Recipes: Quick Chicken Korma

Spice and children don’t mix. Well not much in my house these days. With ages ranging from eight to four, my children’s tastes are conservative and plain. I am mounting a cunning campaign to sneak some mild spices onto the menu, hoping to adapt their palates to accept the occasional more interesting flavour. Sometimes it works and sometimes they just eat the rice and leave their father and I to polish off the rejected chicken korma. This is Ok with me. As long as they have at least tried a mouthful, they are being exposed to new flavours and they won’t starve or suffer from malnutrition with one rejected meal every few weeks. I’ve read that children need to have been exposed to new flavours and foods about twenty times before they’ll begin to accept them. That means seeing them at the table even if they’re not eating them themselves and being encouraged to try even a small taste. The idea is to reprogram them a litttle at a time!

Yesterday I cooked this quick Chicken Korma recipe for the whole family. The recipe originally comes from Nigel Slater’s The 30-minute Cook, which has been invaluable to me for years, as a source of quick and tasty suppers. I usually find I take a bit longer than the stated 30 minutes, probably because I chop slowly and get interrupted every few minutes by the kids’ demands. He wrote the recipe for two adult servings. I find that if I increase the amount of chicken and keep the rest of the ingredients the same it makes enough for the whole family. This is my version.

Quick Chicken Korma

50g/2oz butter
2-3 medium onions, sliced
3 cloves of garlic, thinly sliced
4cm/1 ½ inch fresh root ginger, peeled and grated
1 teaspoon ground cumin
½ teaspoon ground cardamom or seeds from 6 cardamom pods lightly crushed
½ teaspoon ground turmeric
¼ teaspoon cayenne pepper (for mild, increase if like burny hot)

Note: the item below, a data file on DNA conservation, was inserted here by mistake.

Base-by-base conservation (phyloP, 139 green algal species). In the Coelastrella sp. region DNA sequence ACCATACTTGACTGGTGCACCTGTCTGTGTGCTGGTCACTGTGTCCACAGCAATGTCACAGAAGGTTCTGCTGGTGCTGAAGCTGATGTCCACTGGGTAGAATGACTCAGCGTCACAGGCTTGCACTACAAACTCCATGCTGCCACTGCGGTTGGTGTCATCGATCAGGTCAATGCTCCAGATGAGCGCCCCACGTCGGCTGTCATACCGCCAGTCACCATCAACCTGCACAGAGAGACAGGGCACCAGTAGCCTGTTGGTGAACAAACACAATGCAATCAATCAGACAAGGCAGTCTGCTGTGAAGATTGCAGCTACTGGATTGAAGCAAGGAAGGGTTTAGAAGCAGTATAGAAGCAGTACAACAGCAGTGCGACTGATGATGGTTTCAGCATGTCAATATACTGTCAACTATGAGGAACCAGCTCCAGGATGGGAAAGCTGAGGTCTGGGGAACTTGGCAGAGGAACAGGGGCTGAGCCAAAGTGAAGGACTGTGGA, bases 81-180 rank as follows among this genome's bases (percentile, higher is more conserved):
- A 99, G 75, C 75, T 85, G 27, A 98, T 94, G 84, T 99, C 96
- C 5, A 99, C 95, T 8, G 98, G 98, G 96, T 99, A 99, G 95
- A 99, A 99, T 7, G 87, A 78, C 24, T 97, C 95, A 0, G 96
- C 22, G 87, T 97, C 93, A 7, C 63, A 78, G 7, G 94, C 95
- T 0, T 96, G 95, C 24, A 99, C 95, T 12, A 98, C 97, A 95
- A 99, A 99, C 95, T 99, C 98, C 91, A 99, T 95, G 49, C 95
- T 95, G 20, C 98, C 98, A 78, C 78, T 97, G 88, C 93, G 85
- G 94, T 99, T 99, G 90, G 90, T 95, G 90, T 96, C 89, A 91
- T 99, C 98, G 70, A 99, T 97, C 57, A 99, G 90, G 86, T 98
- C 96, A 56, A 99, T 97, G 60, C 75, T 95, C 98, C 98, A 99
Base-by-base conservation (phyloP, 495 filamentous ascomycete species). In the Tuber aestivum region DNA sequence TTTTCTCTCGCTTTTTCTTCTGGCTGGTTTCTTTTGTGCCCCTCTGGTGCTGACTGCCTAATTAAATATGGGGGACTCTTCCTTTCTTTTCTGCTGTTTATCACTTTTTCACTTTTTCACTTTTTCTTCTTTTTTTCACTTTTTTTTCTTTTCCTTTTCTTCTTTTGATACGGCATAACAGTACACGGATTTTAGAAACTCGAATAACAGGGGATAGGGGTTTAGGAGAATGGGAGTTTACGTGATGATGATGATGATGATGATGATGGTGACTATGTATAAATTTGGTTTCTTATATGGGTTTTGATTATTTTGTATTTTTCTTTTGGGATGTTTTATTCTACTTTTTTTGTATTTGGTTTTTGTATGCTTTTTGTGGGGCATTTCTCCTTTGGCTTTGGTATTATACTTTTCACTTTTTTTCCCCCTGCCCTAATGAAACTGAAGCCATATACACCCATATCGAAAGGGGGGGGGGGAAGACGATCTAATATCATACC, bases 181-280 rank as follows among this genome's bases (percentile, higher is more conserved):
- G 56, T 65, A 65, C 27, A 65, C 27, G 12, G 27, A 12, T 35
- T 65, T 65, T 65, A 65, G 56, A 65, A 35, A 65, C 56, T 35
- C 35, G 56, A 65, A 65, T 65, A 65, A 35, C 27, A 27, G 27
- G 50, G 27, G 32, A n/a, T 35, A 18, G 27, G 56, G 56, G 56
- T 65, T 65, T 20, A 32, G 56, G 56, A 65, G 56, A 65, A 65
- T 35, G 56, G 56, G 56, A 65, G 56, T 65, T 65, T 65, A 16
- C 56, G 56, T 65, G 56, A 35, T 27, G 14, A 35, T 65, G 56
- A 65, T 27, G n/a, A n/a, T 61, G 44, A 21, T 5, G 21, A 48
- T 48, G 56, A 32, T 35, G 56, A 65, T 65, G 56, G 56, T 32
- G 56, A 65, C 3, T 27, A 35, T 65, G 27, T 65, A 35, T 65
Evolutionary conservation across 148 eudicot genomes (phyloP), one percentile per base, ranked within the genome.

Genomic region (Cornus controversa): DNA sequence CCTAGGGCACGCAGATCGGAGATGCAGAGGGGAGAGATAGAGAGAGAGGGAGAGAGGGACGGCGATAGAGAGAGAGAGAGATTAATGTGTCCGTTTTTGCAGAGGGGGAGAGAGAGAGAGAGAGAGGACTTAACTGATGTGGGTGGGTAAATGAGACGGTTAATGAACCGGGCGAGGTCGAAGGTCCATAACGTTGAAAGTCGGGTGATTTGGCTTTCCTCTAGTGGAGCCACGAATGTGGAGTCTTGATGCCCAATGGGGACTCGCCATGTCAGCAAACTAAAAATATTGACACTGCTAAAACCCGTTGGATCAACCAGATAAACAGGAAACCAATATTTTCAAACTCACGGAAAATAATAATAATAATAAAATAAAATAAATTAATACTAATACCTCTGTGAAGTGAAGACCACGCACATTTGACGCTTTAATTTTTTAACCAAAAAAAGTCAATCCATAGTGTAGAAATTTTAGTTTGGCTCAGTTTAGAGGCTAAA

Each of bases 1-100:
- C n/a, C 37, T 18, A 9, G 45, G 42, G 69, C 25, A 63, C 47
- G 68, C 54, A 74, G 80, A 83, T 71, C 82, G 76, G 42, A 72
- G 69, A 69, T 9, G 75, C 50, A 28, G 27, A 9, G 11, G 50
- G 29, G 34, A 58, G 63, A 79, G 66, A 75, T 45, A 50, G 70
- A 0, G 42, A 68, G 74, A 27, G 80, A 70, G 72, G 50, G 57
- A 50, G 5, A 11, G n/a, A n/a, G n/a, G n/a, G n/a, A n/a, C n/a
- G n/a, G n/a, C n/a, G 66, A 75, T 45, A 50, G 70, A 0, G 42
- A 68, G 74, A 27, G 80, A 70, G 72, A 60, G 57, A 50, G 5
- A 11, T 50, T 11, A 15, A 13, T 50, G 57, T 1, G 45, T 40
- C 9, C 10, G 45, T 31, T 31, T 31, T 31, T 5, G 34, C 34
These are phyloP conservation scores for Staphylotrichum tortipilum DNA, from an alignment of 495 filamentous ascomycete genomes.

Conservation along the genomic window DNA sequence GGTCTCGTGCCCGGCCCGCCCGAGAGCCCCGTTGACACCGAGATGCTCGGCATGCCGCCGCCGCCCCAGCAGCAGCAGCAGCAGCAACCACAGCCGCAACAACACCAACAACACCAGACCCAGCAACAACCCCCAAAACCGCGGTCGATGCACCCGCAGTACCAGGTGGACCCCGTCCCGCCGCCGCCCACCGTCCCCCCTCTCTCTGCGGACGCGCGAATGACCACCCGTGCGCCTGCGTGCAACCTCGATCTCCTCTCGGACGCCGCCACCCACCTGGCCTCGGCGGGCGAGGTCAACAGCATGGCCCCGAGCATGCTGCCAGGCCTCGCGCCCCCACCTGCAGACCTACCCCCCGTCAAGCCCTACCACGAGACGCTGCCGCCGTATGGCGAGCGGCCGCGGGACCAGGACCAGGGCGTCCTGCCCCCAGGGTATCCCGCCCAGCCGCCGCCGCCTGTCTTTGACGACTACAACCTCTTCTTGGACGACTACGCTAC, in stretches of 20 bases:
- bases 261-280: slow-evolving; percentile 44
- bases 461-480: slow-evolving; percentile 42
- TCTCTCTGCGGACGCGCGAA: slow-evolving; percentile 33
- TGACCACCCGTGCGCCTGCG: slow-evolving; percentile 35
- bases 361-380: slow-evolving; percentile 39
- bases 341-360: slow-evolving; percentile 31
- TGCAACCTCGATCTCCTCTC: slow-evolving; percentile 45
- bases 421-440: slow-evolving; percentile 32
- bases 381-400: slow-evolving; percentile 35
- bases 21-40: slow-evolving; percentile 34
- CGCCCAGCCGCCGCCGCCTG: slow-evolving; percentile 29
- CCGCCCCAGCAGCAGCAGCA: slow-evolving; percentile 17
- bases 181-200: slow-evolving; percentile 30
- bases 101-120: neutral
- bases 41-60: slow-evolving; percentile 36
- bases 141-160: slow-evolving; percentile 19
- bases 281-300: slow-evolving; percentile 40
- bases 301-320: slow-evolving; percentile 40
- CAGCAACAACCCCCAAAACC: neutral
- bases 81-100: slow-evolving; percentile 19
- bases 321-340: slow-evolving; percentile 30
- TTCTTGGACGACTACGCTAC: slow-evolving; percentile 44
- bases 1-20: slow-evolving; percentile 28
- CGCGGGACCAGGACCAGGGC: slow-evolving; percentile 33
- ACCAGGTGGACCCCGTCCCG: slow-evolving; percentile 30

50g/2oz almonds or cashews
2 bay leaves
4 boned chicken breasts
125ml/ ½ cup yoghurt
125ml/ ½ cup double cream
2 tablespoons chopped coriander leaves

Melt the butter in a deep, heavy bottomed saucepan, add the onions, garlic and ginger and cook for about 5 minutes until golden over a medium-low heat. It is essential not to burn the butter, add a little oil if it is browning. Add the spices, nuts and bay leaves and cook for 3 minutes stirring frequently. Cut the chicken into large bite-size pieces. Add to the pan, stirring to colour it a little, then pour in 250 ml/1 cup of boiling water. Season with salt and pepper and leave to simmer for about 15 minutes until the chicken is tender. Mix the yoghurt and cream together then stir it into the chicken and spice mixture. It needs to simmer very gently for 4-5 minutes, without boiling, which will curdle it. Serve with the chopped coriander scattered over with plain rice or pilaf to soak all the creamy spicy sauce.

My oldest and most conservative eater came hungry to the table saying "Mmm smells nice." Once he saw the yellow of the turmeric he wasn’t so sure. He scraped off every vestige of sauce and nibbled tentatively, before reverting to eating plain rice. The six year old also had to scrape off the sauce then after initial uncertainty decided she liked it and asked for more. Youngest refused point blank to have any on her plate but later demanded a piece of chicken and then asked for another piece. I therefore deem my campaign a partial success – two out of three consumed some of the chicken and us parents got to eat a more interesting meal for a change. Maybe in a year or two the whole family will be enjoying the same food making my life as chef easier.

Copyright 2006 Kit Heathcock

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About The Author, Kit M. Heathcock
Kit Heathcock - worked and travelled in Italy for many years, is passionate about food and loves being a fulltime mother. Co-creator of Food & Family a wonderful resource for delicious recipes and natural health advice and A Flower Gallery, or follow her blog at Food & Family Blog,